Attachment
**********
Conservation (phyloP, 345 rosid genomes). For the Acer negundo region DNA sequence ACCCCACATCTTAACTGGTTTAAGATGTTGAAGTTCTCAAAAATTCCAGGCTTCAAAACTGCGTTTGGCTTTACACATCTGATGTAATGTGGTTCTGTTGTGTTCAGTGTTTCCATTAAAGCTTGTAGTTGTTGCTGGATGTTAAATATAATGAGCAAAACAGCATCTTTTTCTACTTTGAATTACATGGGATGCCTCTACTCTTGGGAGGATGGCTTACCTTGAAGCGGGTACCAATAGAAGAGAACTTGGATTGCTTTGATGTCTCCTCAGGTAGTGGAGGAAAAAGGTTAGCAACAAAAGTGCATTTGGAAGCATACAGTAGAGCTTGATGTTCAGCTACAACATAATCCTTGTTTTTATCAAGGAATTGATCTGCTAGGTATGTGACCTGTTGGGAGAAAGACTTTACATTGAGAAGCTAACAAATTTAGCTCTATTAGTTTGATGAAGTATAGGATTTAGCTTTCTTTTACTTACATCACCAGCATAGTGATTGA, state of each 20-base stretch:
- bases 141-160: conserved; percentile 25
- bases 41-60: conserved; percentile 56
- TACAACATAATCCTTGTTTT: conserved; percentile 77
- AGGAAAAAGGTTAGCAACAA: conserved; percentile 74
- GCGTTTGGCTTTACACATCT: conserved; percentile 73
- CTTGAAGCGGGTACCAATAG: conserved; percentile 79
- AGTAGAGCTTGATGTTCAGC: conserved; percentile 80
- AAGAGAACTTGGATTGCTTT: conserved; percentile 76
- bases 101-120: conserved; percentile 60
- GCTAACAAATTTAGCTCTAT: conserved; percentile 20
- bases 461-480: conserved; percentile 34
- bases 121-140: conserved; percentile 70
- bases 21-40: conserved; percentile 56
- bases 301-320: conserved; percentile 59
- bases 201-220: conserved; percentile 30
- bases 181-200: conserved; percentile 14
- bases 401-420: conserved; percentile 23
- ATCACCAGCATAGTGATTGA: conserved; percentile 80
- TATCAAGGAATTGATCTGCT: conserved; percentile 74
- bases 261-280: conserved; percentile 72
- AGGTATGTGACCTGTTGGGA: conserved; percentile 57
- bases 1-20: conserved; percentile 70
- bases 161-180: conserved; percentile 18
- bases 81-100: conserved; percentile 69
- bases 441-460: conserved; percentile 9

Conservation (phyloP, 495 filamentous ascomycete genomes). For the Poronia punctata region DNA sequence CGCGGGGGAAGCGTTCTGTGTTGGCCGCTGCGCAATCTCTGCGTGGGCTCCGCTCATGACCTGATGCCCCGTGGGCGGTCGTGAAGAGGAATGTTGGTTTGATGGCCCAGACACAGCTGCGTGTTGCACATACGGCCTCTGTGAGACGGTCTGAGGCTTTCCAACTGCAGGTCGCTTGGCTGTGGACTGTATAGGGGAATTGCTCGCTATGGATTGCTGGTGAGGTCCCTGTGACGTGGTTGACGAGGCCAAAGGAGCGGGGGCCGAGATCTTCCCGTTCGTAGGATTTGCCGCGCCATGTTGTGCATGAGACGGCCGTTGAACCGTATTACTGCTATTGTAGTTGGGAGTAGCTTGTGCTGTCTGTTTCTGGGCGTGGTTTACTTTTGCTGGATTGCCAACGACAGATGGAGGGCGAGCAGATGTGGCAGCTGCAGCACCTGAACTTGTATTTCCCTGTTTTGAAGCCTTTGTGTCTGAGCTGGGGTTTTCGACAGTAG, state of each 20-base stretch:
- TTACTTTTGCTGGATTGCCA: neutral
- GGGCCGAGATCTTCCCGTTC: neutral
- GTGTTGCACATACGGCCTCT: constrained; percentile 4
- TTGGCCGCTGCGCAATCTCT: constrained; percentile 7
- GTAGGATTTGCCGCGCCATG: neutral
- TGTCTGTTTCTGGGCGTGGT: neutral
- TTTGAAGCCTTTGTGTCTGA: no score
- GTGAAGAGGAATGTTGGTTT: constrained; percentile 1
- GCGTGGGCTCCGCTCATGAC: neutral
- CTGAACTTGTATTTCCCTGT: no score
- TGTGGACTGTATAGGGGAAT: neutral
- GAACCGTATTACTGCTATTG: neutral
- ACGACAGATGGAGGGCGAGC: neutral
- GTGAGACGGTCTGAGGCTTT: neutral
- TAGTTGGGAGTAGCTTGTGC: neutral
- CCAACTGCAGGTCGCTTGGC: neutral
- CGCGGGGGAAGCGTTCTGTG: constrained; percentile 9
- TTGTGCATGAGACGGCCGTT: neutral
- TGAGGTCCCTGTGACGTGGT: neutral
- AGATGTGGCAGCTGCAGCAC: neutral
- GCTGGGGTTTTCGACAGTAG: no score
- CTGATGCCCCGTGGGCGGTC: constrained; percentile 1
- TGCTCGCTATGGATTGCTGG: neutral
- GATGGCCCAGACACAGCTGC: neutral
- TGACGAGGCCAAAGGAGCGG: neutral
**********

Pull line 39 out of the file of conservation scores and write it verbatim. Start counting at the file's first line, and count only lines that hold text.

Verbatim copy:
- GAACCGTATTACTGCTATTG: neutral